“In times of crisis we must respond as one,” said Reverend John L. McCullough, President and CEO of Church World Service. “COVID-19 is indiscriminate; it doesn’t respect age, color, gender, class, or place of birth. When such a pandemic impacts each and every one of us, we cannot respond in piecemeal, it takes unity. Immigrants know this and are doing their part. Whether in the healthcare industry — as doctors, nurses and elder care personnel — or in the supply chains that keep our grocery stores stocked and our economy running, immigrants are keeping Americans healthy and our country running. This campaign recognizes their contributions and the importance of standing by their side.”

“COVID-19 affects us all. It does not care what we have or don’t have, where we come from, or how long we’ve been here. It only exploits our vulnerabilities as human beings,” said Ali Noorani, President and CEO of the National Immigration Forum. “To overcome this pandemic, all of us must work together and realize the promise of America; live up to the spirit of our founding ideals, the spirit of a more perfect union, the spirit of America. All of us means #AllOfUS.”

“I believe catastrophes bring out the best in us, uniting strangers against an enemy that threatens harm. Generations of Americans have come together to defeat common enemies, and I believe we can — and must — do it again. We must remember that COVID-19 is the enemy, not people who have different backgrounds, customs, or experiences from our own,” said Chris Palusky, President & CEO of Bethany Christian Services. “The Christian faith affirms our desire to welcome and help those who are persecuted and vulnerable, particularly children. The Church has been a crucial pillar of support in past crises. Today, I urge the Church to stand strong in defense of the refugees and immigrants in our communities and around the world. Do not be swayed by fearmongering, nativism, or an agenda that dismisses our call to care for the vulnerable. Instead of misplacing our fears and frustrations, let’s thank our essential workers, including refugees and immigrants, for being the heroes we need right now.”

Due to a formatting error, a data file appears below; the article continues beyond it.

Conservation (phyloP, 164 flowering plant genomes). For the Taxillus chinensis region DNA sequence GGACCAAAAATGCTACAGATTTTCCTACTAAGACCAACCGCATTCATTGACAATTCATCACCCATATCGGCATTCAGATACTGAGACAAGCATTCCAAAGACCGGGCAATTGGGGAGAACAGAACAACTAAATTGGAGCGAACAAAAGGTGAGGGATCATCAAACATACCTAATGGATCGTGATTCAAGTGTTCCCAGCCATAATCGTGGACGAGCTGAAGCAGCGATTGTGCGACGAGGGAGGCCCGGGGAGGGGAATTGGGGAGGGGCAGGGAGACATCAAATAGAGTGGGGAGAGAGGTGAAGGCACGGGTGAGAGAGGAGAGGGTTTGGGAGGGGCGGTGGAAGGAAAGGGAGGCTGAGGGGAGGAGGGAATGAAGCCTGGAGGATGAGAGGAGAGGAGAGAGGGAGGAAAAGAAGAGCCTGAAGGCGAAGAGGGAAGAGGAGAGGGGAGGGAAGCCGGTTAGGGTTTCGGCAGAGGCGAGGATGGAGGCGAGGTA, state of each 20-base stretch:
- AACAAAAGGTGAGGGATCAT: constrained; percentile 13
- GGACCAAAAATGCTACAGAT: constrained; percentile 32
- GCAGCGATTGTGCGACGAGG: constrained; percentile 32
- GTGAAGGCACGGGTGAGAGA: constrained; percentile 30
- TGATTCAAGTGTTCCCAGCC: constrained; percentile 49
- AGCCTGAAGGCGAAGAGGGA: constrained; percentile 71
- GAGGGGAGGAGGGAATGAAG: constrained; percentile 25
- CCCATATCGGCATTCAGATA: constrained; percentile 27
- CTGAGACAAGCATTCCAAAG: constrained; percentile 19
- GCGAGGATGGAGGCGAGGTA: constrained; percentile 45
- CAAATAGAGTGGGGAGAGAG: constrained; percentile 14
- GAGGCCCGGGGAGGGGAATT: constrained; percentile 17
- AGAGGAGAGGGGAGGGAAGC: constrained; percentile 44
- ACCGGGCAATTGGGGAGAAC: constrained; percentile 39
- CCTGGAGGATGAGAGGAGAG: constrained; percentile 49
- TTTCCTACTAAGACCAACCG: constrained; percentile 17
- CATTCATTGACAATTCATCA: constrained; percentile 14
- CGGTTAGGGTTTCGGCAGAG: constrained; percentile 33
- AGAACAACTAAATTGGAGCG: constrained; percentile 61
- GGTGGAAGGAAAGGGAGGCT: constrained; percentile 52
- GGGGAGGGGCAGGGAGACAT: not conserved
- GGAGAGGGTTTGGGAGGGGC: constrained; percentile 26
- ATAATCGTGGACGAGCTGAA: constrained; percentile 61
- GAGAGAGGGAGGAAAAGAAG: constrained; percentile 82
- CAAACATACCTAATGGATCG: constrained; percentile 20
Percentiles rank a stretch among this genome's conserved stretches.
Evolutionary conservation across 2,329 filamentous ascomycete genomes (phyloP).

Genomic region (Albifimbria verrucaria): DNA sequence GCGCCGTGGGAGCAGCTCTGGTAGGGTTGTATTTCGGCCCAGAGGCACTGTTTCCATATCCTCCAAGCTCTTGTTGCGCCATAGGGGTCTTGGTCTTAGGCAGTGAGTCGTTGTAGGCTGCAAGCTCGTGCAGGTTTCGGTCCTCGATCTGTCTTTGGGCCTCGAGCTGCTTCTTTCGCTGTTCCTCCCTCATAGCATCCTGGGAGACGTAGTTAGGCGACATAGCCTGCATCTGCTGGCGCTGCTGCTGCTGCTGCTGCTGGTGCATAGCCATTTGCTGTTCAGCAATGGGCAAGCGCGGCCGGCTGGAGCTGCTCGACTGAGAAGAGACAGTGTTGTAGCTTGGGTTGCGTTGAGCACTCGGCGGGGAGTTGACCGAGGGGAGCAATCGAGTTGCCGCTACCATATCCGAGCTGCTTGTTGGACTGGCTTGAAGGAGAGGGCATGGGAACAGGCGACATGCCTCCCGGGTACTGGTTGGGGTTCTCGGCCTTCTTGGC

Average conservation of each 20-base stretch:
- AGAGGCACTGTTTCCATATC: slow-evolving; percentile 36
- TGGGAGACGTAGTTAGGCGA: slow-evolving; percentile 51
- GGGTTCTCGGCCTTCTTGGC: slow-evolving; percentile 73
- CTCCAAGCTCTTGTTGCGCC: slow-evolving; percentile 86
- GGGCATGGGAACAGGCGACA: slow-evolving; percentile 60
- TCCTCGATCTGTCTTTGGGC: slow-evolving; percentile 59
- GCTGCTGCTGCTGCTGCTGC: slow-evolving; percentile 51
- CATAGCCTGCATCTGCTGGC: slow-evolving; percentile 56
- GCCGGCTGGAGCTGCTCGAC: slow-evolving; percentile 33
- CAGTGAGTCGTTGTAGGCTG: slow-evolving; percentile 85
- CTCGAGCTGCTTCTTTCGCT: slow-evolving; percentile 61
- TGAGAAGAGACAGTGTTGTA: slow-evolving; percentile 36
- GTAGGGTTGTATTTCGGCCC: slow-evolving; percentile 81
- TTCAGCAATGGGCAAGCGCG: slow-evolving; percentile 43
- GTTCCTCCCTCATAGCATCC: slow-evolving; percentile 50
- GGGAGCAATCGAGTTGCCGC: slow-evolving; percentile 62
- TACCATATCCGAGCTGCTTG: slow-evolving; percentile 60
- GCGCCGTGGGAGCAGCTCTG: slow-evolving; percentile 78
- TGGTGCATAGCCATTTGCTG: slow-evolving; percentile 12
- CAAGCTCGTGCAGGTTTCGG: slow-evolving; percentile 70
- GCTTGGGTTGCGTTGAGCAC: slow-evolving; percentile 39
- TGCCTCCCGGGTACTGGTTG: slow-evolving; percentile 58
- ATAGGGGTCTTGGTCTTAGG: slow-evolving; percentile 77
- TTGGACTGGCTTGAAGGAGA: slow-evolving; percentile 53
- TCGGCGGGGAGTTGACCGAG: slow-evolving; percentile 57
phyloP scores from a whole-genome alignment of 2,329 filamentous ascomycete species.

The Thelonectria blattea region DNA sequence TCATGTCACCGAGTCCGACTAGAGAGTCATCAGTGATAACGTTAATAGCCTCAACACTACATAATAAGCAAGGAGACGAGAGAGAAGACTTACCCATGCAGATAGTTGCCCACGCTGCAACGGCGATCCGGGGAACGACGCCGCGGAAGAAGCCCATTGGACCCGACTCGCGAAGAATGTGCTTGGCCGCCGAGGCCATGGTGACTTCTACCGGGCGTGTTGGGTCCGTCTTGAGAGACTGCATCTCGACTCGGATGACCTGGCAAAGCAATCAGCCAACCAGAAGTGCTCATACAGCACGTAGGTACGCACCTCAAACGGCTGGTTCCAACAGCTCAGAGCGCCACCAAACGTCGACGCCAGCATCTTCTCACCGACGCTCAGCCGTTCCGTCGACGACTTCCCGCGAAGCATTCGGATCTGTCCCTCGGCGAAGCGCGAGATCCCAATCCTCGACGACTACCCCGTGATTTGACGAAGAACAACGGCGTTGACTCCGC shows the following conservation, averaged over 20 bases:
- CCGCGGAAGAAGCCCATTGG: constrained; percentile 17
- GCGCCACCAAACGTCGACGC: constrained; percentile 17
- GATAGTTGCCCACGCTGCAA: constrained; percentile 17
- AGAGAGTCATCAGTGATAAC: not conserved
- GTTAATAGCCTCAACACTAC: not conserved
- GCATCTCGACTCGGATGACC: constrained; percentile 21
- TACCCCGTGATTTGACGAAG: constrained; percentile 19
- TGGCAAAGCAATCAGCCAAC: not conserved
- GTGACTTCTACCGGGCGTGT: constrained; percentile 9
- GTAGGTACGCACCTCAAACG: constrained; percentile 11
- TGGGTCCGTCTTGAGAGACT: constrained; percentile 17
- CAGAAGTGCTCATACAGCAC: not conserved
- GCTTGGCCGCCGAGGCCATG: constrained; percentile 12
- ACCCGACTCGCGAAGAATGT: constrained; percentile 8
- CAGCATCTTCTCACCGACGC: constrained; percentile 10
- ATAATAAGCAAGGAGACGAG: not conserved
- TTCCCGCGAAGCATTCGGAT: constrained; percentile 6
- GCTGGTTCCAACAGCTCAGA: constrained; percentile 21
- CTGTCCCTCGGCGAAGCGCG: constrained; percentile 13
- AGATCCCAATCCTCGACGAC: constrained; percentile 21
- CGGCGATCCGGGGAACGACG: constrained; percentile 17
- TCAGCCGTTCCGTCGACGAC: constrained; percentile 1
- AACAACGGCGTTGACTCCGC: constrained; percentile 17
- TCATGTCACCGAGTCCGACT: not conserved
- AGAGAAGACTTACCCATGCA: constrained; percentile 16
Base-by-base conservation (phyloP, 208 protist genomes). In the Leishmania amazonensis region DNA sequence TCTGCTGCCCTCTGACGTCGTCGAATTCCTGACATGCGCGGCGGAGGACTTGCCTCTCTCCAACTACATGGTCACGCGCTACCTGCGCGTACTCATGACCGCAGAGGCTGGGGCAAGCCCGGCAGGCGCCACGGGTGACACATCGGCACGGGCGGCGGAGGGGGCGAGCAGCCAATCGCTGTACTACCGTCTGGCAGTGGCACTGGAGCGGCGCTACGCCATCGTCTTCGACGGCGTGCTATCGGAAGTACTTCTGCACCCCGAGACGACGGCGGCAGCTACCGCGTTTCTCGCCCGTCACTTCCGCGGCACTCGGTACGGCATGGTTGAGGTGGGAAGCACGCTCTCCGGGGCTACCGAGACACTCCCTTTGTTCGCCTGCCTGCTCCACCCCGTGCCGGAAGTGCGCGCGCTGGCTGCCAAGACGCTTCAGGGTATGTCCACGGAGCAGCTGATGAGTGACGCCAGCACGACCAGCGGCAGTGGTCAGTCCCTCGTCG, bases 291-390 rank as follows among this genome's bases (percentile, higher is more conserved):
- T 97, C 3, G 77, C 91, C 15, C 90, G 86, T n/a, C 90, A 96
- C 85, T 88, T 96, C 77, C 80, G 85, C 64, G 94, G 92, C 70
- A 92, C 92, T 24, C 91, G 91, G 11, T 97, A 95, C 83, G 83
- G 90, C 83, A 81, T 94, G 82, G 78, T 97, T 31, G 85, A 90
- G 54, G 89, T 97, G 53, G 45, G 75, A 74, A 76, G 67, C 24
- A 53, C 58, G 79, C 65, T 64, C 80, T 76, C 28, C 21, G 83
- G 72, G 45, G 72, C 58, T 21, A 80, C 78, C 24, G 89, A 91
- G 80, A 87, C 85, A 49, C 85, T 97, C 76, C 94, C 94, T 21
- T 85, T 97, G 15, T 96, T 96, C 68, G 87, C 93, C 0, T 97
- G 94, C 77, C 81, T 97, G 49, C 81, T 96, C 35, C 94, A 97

“The crisis has made viscerally clear the devastating inequities of our public health, economic, and democratic institutions and systems,” said Lorella Praeli, President of Community Change Action. “It is also shedding light on a simple truth: Our fates are linked. Now more than ever, we must challenge structural racism and inequality and fight for everyone. Just as every essential worker is leading with courage, risking their lives so others may have food and receive essential services, every elected official must fight for all COVID-19 relief efforts to include #AllOfUS, including immigrants.”